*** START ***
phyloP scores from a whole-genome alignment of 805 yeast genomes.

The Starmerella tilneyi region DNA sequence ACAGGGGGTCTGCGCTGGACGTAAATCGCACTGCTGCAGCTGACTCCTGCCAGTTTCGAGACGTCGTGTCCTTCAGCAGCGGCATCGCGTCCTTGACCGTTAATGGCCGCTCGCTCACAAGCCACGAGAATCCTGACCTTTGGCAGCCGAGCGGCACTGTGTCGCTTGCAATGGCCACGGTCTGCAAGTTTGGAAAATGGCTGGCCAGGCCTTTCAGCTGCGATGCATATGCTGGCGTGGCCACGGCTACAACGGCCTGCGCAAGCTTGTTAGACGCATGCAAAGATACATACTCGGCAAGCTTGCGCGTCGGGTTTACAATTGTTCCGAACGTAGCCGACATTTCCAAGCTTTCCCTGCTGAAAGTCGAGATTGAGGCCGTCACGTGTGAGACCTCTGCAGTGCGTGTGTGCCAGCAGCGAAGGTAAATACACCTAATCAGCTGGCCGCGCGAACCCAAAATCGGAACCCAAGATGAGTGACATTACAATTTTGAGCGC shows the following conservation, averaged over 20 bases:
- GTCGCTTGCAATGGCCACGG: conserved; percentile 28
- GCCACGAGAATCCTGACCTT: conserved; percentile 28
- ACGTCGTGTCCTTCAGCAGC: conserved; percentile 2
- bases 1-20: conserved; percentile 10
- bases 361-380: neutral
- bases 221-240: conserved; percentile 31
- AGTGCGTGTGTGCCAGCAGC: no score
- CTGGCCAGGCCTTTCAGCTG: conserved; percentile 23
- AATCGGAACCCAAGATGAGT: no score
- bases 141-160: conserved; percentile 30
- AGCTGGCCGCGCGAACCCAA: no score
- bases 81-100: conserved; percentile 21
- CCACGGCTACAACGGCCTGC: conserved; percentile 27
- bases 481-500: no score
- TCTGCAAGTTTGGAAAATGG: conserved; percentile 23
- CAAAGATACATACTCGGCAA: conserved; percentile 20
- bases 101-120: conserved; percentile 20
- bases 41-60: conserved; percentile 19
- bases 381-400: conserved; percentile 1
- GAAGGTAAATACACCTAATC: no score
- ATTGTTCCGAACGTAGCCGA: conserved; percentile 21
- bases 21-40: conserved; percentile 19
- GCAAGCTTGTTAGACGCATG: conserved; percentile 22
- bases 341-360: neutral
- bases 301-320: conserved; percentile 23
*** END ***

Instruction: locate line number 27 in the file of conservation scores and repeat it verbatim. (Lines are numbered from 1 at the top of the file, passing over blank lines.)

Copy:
- bases 301-320: conserved; percentile 23